“Of course,” Suzanne said. “My husband’s here.”

“Your devotion continues to be remarkable.” Radley regarded Suzanne a moment longer, half- speculative, half-challenging. Then he nodded and moved off.

Cordelia adjusted the folds of her Grecian scarf. Suzanne Rannoch was a surprising woman, but Cordelia had never thought to find her friend playing out the equivalent of her own scene with Peregrine Waterford.

“I knew Frederick Radley in the Peninsula,” Suzanne said. “Before I married I Malcolm.” She gave a faint smile and looked directly into Cordelia’s eyes. “You aren’t the only one with ghosts, Cordy.”


Suzanne studied Malcolm’s face. “You’re not going home to change?”

He shook his head. “There’s no time. Richmond’s lending me a horse. I need to find Anthony Chase or at the very least warn his commanding officer. It’s not precisely a message I can trust to someone else.”

Beside them, a dragoon was pulling a flower from a girl’s gold ringlets, while a fresh-faced young Foot Guard lifted a dark-haired girl’s hand to his lips. Suzanne’s hands closed on her husband’s arms. “Be careful.”

A smile pulled at his mouth, the familiar, maddening smile he employed when going into danger without her. “I’m only delivering a message.”

“You’re looking for a man who means to kill you.”

“He won’t try to do it himself.”

“You don’t know what he’ll attempt if he’s driven to desperation.”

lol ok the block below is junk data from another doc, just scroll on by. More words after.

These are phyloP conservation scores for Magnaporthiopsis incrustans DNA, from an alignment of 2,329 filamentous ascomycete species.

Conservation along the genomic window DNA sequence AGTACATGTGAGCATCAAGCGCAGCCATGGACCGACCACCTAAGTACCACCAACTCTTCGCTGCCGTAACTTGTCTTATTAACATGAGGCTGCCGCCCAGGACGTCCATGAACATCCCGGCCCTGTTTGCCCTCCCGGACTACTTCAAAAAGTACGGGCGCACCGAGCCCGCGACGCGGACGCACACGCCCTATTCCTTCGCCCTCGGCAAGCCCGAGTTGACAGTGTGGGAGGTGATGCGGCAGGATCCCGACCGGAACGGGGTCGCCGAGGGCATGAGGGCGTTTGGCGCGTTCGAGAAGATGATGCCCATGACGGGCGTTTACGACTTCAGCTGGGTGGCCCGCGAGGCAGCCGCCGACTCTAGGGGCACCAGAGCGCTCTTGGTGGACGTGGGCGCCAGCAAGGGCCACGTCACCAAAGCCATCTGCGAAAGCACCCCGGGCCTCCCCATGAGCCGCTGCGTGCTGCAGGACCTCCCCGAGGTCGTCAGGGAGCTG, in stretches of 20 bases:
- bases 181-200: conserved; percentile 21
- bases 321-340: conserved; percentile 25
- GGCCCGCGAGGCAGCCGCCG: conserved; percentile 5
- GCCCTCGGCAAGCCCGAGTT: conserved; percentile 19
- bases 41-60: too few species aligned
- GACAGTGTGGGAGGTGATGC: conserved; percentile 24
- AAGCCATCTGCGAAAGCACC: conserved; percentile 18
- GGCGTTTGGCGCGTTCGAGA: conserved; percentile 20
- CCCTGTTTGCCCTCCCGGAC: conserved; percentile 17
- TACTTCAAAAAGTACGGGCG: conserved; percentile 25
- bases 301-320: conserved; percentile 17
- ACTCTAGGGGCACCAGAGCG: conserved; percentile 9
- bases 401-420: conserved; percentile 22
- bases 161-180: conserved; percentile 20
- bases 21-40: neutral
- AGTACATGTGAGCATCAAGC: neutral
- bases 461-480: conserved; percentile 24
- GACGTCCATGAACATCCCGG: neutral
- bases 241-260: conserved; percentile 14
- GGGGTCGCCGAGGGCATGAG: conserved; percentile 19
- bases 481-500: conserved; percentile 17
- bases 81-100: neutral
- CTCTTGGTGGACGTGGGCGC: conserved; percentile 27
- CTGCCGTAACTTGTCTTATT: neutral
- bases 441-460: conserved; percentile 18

His gripped her shoulders. “I’ll try to be back tomorrow. I think it will be a day or so before anything decisive occurs.”

She leaned into him and put her mouth to his. His arms closed round her with the force of everything he couldn’t put into words. Bugle calls sounded in the distance. The French had gained valuable time. Something sang within her at the knowledge, and yet at the same time her heart twisted at the danger her husband faced.

He drew back and set his hands on her shoulders. “Should the news not be good, you should have plenty of time to get to Antwerp. I’ll find you there. Or back in England if necessary.”

She gave a quick nod. “Cordelia is coming to stay with me. Allie as well.”

“Good.” He hesitated a moment, then added, “There are still papers in the compartment in the bottom of my dispatch box. Where I told you to look when we were in Vienna. Travel documents, letters for Aunt Frances and David. And for you and Colin.”

A chill shot through the gauze and satin of her gown. “Malcolm–”

“In our line of work, it’s always wise to be prepared.”

She had letters for him and Colin as well, but Raoul had them in safekeeping. One in case she died and took her secrets to the grave, one in case she died and Malcolm had already learned the truth of her work. Since she’d married and become a mother she feared death as never before, but even more she feared a future in which she was gone and her husband and son hated her.

She reached up and kissed Malcolm again, branding him with a memory meant to survive whatever was to come.

Excerpted from Imperial Scandal by TERESA GRANT Copyright © 2012 by Tracy Grant. Excerpted by permission of KENSINGTON BOOKS. All rights reserved. No part of this excerpt may be reproduced or reprinted without permission in writing from the publisher.